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Posted on: September 29, 2020
Are Dental Implants Right for You?
Are Dental Implants a Good Choice for Me?
If you’re missing one or more teeth or you have any that are badly damaged and then dental implants may be the answer for regaining a beautiful smile. The CDC reports that more than half of adults between 20 and 64 are missing at least one tooth and of those who are over 65, nearly one-fifth are missing all their teeth.
Regardless of whether teeth are missing because of trauma or decay, implants can help, and your dentist can determine if they’re feasible for you. Generally, if you’re in good overall health, and you have healthy gums and enough bone to support the implant, then you’ll be a good candidate for implants.
What’s Meant by Dental Implants?
Implants are custom-made appliances that match the color, shape, and size of your natural teeth, so they don’t look artificial. They’re permanently implanted into your jawbone and don’t need to be removed for cleaning or maintenance. Two types of implants are available:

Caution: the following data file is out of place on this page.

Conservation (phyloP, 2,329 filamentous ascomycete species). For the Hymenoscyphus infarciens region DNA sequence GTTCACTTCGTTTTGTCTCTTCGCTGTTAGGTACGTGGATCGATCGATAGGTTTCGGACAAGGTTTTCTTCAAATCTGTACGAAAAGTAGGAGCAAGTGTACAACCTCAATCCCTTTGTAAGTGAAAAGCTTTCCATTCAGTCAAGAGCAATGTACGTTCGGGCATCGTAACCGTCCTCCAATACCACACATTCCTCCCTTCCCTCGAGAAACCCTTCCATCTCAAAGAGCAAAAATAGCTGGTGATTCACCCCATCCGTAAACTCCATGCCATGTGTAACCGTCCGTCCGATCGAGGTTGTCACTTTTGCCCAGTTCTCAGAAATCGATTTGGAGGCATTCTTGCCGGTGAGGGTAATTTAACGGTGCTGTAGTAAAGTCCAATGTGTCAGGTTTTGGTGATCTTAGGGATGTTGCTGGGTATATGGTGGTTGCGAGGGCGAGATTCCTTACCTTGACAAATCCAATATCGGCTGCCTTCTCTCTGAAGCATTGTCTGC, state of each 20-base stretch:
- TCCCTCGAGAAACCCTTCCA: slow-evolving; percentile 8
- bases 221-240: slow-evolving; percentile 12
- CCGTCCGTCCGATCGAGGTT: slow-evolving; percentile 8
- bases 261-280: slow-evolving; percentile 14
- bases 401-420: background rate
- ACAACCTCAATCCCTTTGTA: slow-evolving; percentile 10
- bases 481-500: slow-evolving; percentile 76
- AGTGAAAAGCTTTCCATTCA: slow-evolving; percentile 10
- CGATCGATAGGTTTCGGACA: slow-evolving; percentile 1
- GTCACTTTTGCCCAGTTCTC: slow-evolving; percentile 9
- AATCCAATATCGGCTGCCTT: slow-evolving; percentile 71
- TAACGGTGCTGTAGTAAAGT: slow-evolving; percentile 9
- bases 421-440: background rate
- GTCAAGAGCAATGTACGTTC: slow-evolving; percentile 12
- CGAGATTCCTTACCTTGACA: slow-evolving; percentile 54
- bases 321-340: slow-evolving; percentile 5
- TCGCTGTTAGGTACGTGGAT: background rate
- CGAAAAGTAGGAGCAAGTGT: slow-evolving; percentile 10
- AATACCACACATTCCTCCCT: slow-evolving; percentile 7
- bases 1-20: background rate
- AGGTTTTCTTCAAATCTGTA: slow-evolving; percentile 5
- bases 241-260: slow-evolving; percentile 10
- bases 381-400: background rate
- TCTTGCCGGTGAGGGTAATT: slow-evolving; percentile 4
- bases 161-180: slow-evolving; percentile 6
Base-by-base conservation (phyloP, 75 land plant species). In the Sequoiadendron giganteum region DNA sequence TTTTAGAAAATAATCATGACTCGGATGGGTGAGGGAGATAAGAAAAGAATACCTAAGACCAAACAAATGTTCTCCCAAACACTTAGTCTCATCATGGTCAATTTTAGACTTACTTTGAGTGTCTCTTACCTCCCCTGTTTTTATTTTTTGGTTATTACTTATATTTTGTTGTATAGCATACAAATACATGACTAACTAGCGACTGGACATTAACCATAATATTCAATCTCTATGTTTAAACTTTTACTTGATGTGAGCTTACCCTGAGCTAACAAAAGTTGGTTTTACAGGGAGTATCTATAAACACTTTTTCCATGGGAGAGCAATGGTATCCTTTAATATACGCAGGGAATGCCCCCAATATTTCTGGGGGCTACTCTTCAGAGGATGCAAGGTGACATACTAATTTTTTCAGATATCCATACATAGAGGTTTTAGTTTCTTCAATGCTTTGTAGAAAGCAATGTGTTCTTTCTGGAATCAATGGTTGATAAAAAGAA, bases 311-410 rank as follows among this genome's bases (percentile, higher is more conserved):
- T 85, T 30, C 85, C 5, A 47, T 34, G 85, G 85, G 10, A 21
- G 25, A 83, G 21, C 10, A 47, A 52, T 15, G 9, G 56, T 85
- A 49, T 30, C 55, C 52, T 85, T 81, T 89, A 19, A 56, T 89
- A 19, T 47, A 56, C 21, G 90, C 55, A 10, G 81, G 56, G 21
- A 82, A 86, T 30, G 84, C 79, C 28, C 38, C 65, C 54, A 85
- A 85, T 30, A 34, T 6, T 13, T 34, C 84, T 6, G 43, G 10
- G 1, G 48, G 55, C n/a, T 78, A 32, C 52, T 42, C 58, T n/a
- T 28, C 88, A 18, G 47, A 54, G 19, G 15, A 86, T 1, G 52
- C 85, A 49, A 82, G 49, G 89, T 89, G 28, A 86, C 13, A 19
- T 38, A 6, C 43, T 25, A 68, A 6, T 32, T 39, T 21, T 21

- Endosteal implants, which are inserted in the jawbone
- Subperiosteal implants, which are installed underneath the gum tissue
A dental implant consists of three parts:
- Post: The post, or body, of your implant is made from lightweight titanium, which is very strong. It also has a low rejection rate, so your body should accept it through a process known as osseointegration. The post is surgically inserted into your jawbone and becomes the base for your crown.
- Abutment: This is a connector that anchors your crown to the post and is installed after the post has fused to your jawbone through osseointegration.
- Crown: Also called a prosthesis, the crown is the visible part of the artificial tooth, and its placement is the final step of the implant process.
Why Do Dental Implants Work?
Dental implants are structured like your natural teeth and have a root and a crown. The root, which is the post, gets integrated into the bone, so it’s permanently affixed. The crown is permanently attached to the post via the abutment, so you never have to worry about your implant slipping or falling out when you’re eating or speaking. When performed by a qualified oral surgeon, implant surgery is one of the safest dental procedures you can have.
What Happens During Implant Surgery?